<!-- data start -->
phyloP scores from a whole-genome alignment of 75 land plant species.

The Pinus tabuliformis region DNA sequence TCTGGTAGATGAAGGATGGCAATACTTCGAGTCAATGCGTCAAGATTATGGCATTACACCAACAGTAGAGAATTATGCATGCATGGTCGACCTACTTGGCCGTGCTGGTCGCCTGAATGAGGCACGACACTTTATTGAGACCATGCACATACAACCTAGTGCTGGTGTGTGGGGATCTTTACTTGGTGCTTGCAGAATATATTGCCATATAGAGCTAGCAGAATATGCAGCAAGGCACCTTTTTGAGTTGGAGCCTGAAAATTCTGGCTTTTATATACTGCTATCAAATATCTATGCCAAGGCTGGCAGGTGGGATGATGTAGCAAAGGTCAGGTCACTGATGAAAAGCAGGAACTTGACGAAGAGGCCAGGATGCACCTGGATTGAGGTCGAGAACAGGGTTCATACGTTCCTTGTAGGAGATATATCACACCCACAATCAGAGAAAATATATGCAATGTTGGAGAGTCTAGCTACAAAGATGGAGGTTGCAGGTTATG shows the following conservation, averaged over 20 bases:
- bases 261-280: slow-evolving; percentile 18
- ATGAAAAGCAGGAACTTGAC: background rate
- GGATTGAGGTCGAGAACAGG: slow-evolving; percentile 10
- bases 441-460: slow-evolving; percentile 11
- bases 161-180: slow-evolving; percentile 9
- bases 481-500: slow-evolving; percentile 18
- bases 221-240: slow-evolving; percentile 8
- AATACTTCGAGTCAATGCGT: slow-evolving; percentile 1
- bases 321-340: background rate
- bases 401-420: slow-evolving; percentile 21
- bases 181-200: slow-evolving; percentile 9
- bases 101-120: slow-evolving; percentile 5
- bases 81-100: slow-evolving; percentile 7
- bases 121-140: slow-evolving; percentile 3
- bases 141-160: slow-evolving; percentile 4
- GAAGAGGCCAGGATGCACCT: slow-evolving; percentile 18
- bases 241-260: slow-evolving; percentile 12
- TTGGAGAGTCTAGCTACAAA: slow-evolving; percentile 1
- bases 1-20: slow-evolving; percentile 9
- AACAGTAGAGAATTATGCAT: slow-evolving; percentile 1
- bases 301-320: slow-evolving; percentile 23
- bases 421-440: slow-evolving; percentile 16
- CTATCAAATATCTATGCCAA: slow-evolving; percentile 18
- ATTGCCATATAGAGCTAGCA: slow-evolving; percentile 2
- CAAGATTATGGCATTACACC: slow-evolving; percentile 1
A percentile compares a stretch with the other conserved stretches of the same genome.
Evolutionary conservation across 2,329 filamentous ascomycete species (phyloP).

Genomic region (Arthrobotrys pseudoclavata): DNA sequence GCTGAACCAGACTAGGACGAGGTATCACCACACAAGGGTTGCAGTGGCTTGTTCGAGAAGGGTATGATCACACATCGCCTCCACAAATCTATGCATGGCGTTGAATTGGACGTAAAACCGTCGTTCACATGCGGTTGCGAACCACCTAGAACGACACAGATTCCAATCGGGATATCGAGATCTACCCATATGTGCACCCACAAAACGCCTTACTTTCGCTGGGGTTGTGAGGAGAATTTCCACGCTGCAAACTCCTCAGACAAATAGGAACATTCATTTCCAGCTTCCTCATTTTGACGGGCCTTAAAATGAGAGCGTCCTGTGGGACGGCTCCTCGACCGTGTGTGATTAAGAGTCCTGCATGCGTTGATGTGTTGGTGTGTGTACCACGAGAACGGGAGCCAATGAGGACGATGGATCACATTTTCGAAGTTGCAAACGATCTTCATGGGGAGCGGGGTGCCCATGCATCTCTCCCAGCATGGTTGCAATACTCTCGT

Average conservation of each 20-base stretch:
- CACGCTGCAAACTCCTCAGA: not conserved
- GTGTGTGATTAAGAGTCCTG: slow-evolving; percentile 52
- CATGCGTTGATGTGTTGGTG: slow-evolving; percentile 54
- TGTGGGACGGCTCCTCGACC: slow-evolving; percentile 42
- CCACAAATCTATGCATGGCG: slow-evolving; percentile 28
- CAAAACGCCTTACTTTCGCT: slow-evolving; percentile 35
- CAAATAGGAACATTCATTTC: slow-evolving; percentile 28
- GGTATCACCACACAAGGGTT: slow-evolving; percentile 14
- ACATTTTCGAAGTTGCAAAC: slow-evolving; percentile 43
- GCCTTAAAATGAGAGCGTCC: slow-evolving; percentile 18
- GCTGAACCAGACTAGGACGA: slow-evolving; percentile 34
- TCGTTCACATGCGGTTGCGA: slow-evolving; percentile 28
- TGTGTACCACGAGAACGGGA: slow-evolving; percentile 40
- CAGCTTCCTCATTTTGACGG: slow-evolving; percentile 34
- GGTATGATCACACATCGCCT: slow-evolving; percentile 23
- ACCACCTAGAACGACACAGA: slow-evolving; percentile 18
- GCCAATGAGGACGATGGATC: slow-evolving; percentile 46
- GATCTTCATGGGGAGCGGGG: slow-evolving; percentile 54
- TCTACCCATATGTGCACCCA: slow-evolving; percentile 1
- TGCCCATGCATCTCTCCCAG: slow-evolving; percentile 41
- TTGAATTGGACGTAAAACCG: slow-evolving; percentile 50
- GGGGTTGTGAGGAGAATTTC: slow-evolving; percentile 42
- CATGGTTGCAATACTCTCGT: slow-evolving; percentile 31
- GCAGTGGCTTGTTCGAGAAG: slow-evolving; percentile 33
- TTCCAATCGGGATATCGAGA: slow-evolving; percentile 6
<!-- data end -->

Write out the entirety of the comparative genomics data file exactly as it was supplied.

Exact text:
phyloP scores from a whole-genome alignment of 75 land plant species.

The Pinus tabuliformis region DNA sequence TCTGGTAGATGAAGGATGGCAATACTTCGAGTCAATGCGTCAAGATTATGGCATTACACCAACAGTAGAGAATTATGCATGCATGGTCGACCTACTTGGCCGTGCTGGTCGCCTGAATGAGGCACGACACTTTATTGAGACCATGCACATACAACCTAGTGCTGGTGTGTGGGGATCTTTACTTGGTGCTTGCAGAATATATTGCCATATAGAGCTAGCAGAATATGCAGCAAGGCACCTTTTTGAGTTGGAGCCTGAAAATTCTGGCTTTTATATACTGCTATCAAATATCTATGCCAAGGCTGGCAGGTGGGATGATGTAGCAAAGGTCAGGTCACTGATGAAAAGCAGGAACTTGACGAAGAGGCCAGGATGCACCTGGATTGAGGTCGAGAACAGGGTTCATACGTTCCTTGTAGGAGATATATCACACCCACAATCAGAGAAAATATATGCAATGTTGGAGAGTCTAGCTACAAAGATGGAGGTTGCAGGTTATG shows the following conservation, averaged over 20 bases:
- bases 261-280: slow-evolving; percentile 18
- ATGAAAAGCAGGAACTTGAC: background rate
- GGATTGAGGTCGAGAACAGG: slow-evolving; percentile 10
- bases 441-460: slow-evolving; percentile 11
- bases 161-180: slow-evolving; percentile 9
- bases 481-500: slow-evolving; percentile 18
- bases 221-240: slow-evolving; percentile 8
- AATACTTCGAGTCAATGCGT: slow-evolving; percentile 1
- bases 321-340: background rate
- bases 401-420: slow-evolving; percentile 21
- bases 181-200: slow-evolving; percentile 9
- bases 101-120: slow-evolving; percentile 5
- bases 81-100: slow-evolving; percentile 7
- bases 121-140: slow-evolving; percentile 3
- bases 141-160: slow-evolving; percentile 4
- GAAGAGGCCAGGATGCACCT: slow-evolving; percentile 18
- bases 241-260: slow-evolving; percentile 12
- TTGGAGAGTCTAGCTACAAA: slow-evolving; percentile 1
- bases 1-20: slow-evolving; percentile 9
- AACAGTAGAGAATTATGCAT: slow-evolving; percentile 1
- bases 301-320: slow-evolving; percentile 23
- bases 421-440: slow-evolving; percentile 16
- CTATCAAATATCTATGCCAA: slow-evolving; percentile 18
- ATTGCCATATAGAGCTAGCA: slow-evolving; percentile 2
- CAAGATTATGGCATTACACC: slow-evolving; percentile 1
A percentile compares a stretch with the other conserved stretches of the same genome.
Evolutionary conservation across 2,329 filamentous ascomycete species (phyloP).

Genomic region (Arthrobotrys pseudoclavata): DNA sequence GCTGAACCAGACTAGGACGAGGTATCACCACACAAGGGTTGCAGTGGCTTGTTCGAGAAGGGTATGATCACACATCGCCTCCACAAATCTATGCATGGCGTTGAATTGGACGTAAAACCGTCGTTCACATGCGGTTGCGAACCACCTAGAACGACACAGATTCCAATCGGGATATCGAGATCTACCCATATGTGCACCCACAAAACGCCTTACTTTCGCTGGGGTTGTGAGGAGAATTTCCACGCTGCAAACTCCTCAGACAAATAGGAACATTCATTTCCAGCTTCCTCATTTTGACGGGCCTTAAAATGAGAGCGTCCTGTGGGACGGCTCCTCGACCGTGTGTGATTAAGAGTCCTGCATGCGTTGATGTGTTGGTGTGTGTACCACGAGAACGGGAGCCAATGAGGACGATGGATCACATTTTCGAAGTTGCAAACGATCTTCATGGGGAGCGGGGTGCCCATGCATCTCTCCCAGCATGGTTGCAATACTCTCGT

Average conservation of each 20-base stretch:
- CACGCTGCAAACTCCTCAGA: not conserved
- GTGTGTGATTAAGAGTCCTG: slow-evolving; percentile 52
- CATGCGTTGATGTGTTGGTG: slow-evolving; percentile 54
- TGTGGGACGGCTCCTCGACC: slow-evolving; percentile 42
- CCACAAATCTATGCATGGCG: slow-evolving; percentile 28
- CAAAACGCCTTACTTTCGCT: slow-evolving; percentile 35
- CAAATAGGAACATTCATTTC: slow-evolving; percentile 28
- GGTATCACCACACAAGGGTT: slow-evolving; percentile 14
- ACATTTTCGAAGTTGCAAAC: slow-evolving; percentile 43
- GCCTTAAAATGAGAGCGTCC: slow-evolving; percentile 18
- GCTGAACCAGACTAGGACGA: slow-evolving; percentile 34
- TCGTTCACATGCGGTTGCGA: slow-evolving; percentile 28
- TGTGTACCACGAGAACGGGA: slow-evolving; percentile 40
- CAGCTTCCTCATTTTGACGG: slow-evolving; percentile 34
- GGTATGATCACACATCGCCT: slow-evolving; percentile 23
- ACCACCTAGAACGACACAGA: slow-evolving; percentile 18
- GCCAATGAGGACGATGGATC: slow-evolving; percentile 46
- GATCTTCATGGGGAGCGGGG: slow-evolving; percentile 54
- TCTACCCATATGTGCACCCA: slow-evolving; percentile 1
- TGCCCATGCATCTCTCCCAG: slow-evolving; percentile 41
- TTGAATTGGACGTAAAACCG: slow-evolving; percentile 50
- GGGGTTGTGAGGAGAATTTC: slow-evolving; percentile 42
- CATGGTTGCAATACTCTCGT: slow-evolving; percentile 31
- GCAGTGGCTTGTTCGAGAAG: slow-evolving; percentile 33
- TTCCAATCGGGATATCGAGA: slow-evolving; percentile 6